If you’re a fan of Jurassic Park, then you’ve probably wondered just how accurate it is – here’s everything you need to know.
In a recent video for Wired, one palaeontologist, Dr Hans Sues, breaks down exactly what Jurassic Park got wrong in its movies.
Dr Sues is currently a senior research geologist and curator of vertebrate palaeontology at the National Museum of Natural History in Washington D.C.
When asked by Twitter users what Jurassic Park got wrong, the palaeontologist first clarified that the movie was made for entertainment purposes, “not as a science documentary.”
He then addressed the size of a raptor skull, saying that the directors made them much larger for the film – in reality, they’re around 9 inches long.
However, shortly after the film came out, raptor bones – much larger than those in the movie – were discovered in South America and Utah in the United States.
Next, Dr Sues talked about everyone’s favorite dinosaur: the T-Rex.
The movie also claims that a T-Rex could only detect prey by motion, however, this too is false.
“When we study the braincase of a T-Rex, we find that it had very large olfactory bulbs, which are the part of the brain that picks up information from the nose,” Sues explained.
“It had a very large opening for the optic nerve, which is the nerve that transmits information from the eye to the brain.”
“And it had a very complicated inner ear that allowed it to hear at least the wide range of low-frequency sounds. So it would’ve smelled the actors in front of its snout, and it would’ve been a very short movie, indeed.”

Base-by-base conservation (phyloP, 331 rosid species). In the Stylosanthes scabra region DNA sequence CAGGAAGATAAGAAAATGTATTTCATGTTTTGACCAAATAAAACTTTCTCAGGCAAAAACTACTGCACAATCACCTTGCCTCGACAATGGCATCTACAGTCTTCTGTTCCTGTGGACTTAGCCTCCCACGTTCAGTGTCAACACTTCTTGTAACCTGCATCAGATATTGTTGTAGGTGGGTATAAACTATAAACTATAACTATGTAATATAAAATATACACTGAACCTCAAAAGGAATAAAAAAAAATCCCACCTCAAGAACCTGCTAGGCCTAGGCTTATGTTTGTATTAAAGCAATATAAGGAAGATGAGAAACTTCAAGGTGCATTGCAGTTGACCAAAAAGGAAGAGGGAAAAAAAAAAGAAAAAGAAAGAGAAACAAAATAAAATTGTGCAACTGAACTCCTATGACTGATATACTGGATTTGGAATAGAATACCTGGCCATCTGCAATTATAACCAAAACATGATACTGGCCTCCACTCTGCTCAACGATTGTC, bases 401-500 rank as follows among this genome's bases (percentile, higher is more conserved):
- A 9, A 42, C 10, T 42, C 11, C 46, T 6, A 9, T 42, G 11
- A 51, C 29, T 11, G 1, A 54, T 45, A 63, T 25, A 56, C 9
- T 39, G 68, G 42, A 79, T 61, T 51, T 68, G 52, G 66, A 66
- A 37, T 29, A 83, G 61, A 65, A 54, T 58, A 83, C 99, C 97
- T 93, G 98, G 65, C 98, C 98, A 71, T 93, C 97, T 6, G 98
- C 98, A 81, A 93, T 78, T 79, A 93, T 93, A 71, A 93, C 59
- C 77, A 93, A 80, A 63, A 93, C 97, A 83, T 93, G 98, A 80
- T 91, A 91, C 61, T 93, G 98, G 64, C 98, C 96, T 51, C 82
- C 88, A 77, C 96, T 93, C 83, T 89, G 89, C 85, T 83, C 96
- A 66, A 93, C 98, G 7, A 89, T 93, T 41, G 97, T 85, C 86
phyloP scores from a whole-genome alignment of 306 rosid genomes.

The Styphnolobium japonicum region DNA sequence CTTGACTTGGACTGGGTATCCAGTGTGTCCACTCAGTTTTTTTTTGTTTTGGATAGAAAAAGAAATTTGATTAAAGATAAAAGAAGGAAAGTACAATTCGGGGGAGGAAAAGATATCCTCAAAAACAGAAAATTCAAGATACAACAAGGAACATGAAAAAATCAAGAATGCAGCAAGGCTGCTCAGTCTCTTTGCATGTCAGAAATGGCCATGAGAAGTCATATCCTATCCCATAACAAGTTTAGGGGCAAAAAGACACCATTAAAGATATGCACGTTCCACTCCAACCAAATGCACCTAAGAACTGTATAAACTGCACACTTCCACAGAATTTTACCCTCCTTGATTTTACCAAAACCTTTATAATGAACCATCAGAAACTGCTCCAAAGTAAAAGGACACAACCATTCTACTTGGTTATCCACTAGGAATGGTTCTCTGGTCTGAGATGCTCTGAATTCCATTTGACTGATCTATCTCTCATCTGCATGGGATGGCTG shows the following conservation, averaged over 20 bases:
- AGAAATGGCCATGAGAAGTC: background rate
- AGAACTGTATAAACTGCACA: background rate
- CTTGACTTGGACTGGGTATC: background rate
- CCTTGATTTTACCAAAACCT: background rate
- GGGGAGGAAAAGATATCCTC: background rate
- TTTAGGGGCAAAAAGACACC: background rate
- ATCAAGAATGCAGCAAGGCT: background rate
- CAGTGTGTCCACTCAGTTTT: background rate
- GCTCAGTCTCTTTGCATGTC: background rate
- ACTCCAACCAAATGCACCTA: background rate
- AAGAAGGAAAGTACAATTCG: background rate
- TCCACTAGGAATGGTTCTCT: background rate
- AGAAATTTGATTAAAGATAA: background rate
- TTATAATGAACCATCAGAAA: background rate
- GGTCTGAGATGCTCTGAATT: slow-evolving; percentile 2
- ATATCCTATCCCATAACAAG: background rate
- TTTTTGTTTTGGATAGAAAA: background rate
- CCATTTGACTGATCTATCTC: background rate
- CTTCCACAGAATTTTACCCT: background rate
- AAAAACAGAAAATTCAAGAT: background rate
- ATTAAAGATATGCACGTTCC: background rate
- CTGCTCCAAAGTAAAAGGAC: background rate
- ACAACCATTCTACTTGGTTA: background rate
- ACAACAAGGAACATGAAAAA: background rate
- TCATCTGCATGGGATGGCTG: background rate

After addressing the Jurassic Park inaccuracies, Sues then went on to answer broader dinosaur questions, such as ‘how do we know what color dinosaurs were?
“For many years, we really had no idea what color dinosaurs had,” Sues said. “In fact, people assumed that like many of the modern lizards, snakes, crocodiles, turtles, it would’ve been greenish-brown.”
“And that’s what you see in all of the old dinosaur books. However, in recent years, thanks to some remarkable discoveries in China, we actually found out what some dinosaurs looked like.”
Sues called this discovery “a real revelation,” as we now know that some dinosaurs had color patterns as vivid as modern birds.
“There’s a dinosaur called Caihong, and it had beautifully iridescent feathers,” he said.
And for many who don’t fully comprehend how an asteroid could’ve killed off dinosaurs, the palaeontologist also explained that in detail.
“Doesn’t an asteroid hit one general area rather than the entire world? The asteroid theory is a very flat earth theory. There’s no flat earth. The earth is a sphere,” Sues said.
“What happened was when the asteroid happened to impact, it released the equivalent of 100,000,000 megatons of energy. And this basically melted this huge asteroid, which was six miles in diameter,” he added.
“And this sent up a gigantic cloud of glowing material up into the atmosphere. This would spread around the world. And so basically every larger animal at that point died.”
This story originally appeared on The Sun and was reproduced here with permission.